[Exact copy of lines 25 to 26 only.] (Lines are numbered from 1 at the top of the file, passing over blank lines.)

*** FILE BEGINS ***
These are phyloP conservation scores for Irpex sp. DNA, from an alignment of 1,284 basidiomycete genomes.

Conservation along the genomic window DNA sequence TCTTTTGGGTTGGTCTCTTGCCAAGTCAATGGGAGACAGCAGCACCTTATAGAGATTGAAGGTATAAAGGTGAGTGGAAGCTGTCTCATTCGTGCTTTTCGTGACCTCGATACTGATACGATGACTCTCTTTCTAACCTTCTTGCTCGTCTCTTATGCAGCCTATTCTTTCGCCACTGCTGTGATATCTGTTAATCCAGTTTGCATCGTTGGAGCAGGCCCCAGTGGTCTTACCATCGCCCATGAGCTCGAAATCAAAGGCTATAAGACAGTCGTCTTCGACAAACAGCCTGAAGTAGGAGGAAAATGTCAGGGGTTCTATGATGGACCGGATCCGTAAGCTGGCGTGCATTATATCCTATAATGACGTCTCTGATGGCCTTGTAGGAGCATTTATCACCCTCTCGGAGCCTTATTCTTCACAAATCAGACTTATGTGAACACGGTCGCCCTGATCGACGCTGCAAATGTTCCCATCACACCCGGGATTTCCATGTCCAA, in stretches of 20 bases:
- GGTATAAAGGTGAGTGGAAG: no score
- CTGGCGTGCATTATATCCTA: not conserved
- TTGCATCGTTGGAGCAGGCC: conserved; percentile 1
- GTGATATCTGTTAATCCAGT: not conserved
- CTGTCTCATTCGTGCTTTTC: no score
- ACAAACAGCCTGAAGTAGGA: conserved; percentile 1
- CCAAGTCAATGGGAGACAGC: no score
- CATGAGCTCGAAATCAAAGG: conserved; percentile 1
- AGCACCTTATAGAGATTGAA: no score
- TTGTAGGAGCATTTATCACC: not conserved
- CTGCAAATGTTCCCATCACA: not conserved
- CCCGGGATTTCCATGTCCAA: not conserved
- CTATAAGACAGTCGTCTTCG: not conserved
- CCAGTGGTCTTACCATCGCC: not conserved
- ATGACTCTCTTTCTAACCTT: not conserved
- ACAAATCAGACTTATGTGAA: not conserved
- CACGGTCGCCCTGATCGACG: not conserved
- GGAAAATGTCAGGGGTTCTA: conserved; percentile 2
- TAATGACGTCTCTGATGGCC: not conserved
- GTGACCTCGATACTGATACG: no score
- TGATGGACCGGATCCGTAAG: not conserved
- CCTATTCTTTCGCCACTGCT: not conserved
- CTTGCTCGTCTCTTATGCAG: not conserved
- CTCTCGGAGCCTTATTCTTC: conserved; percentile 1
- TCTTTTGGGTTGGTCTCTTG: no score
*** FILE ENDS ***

- CTTGCTCGTCTCTTATGCAG: not conserved
- CTCTCGGAGCCTTATTCTTC: conserved; percentile 1